j a m e s

Si_Daniels's picture

>Office 2004 for Mac works well enough on Intel that for most of us the fonts would really be the only reason to upgrade!

The fonts are available as part of a free download for Office 2004.

Cheers, Si

AndrewSipe's picture

I have Firefox reset all the websites to be displayed in Cambria. I love the Vista fonts. I only wish they were distributed across all the platforms for a wider variety of web specific use. It would give Georgia and Verdana a much needed break.

James Arboghast's picture

About a decade from now. These things take time to catch on.

j a m e s

billtroop's picture

'The Vista fonts are hampered by the anti-Microsoft sentiment common among designers.' says Stephen Coles. I don't think so. In my view they're hampered by subliminal recognition of unfitness for purpose. The Vista fonts represented the chance for the junior designers (under 40s let's say) to prove they could do as well as the senior designers (over 40s let's say) when it came to designing fonts that would be employed by hundreds of millions of users.

Many people think Calibri is the best. Here's what I don't like about it. I think the angular o forms impede readability. I think the calligraphic italic forms impede readability. (I am not one of those who thinks that chirographic forms assist readability; I think they impair it. There's a reason why we read type more quickly than calligraphy. It's precisely because type is non-chirographic. The marketing of calligraphic features in type is fine by me -- anything to make a buck -- just don't ask me to take type spin any more seriously than any other kind of spin.)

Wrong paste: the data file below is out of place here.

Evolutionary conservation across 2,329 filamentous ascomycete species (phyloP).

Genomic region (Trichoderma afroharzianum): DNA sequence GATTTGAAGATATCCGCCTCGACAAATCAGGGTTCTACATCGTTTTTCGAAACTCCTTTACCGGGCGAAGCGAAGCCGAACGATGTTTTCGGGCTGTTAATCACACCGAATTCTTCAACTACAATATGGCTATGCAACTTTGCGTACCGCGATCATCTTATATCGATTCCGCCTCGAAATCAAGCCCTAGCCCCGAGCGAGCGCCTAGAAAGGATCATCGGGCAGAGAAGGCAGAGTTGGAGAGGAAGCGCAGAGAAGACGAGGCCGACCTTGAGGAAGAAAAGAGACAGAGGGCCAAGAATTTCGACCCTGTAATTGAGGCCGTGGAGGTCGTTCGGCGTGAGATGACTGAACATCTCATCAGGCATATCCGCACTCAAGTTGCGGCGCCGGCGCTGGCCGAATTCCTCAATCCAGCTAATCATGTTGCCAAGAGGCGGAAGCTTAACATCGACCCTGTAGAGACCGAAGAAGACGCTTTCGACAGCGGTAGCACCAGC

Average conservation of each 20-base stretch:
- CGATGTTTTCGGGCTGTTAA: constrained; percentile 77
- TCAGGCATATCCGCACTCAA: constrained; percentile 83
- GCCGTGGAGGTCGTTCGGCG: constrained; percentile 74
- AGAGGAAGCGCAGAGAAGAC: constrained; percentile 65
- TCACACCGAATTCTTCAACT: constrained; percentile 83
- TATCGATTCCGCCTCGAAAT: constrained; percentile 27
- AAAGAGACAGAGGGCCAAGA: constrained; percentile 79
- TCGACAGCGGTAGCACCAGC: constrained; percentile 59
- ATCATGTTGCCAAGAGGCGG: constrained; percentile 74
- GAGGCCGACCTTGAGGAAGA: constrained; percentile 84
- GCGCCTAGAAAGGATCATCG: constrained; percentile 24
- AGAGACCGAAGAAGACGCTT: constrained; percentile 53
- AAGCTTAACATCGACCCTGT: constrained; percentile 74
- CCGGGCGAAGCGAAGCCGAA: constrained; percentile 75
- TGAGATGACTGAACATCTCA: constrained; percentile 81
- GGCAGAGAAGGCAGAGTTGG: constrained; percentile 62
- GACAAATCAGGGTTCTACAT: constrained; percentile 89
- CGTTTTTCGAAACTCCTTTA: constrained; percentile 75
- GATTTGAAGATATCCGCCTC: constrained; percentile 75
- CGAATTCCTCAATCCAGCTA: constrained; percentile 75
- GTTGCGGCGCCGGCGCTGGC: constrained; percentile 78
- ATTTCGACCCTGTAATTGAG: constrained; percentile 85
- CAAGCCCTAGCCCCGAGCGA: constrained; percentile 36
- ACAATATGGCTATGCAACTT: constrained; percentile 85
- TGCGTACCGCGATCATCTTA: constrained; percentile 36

I truly do believe that type destined for the millions should be crystal goblet type. It should be transparent. There should be no cutesy features.

Calibri is all about cute. Let's start with the punctuation. The worst feature is the quotation marks, which look like falling snowflakes, not quotation marks. You have to keep asking yourself 'is this really a quote mark?' They're also badly fitted, with 's (quoteleft-s) having a greater gap than g' (g-quoteright) for example. But wait! This font is designed for use with MS Word, a program which declares kerning off by default. With kerning off, there's not just a gap between 's (quoteleft-s) but a river and the font is really a mess.

Kerning is being used here to fix bad spacing, a poor design philosophy.

The question mark is slightly too large to seem transparent, and the comma is almost as bad as the snowflakes. It's not where you expect it to be, it's not the shape you expect it to be. That's the definition of what cute is and transparent is not.

The default g is so clotted there has to be an alternate g. But who is going to figure out how to use it?

The ascenders/descenders are misproportioned. For this design, there needs to be fractionally more descender length, even if it has to be at the expense of ascenders.

Finally -- for this very brief look, try to type some text using Calibri. One of the most frequent errors you make when typing is one space instead of two or two instead of one. With Calibri, the on-screen representation of the space is too thin. It's impossible to have an intuitive sense whether you have typed one space or two. Somehow, with all the classic Microsoft fonts, you can tell this.

At that point I give up - - these guys can't even get the space character right? It's scarcely worth discussing. I realize I'm not going to win any popularity prizes by being so harsh, but I don't think there's any other way to get better type.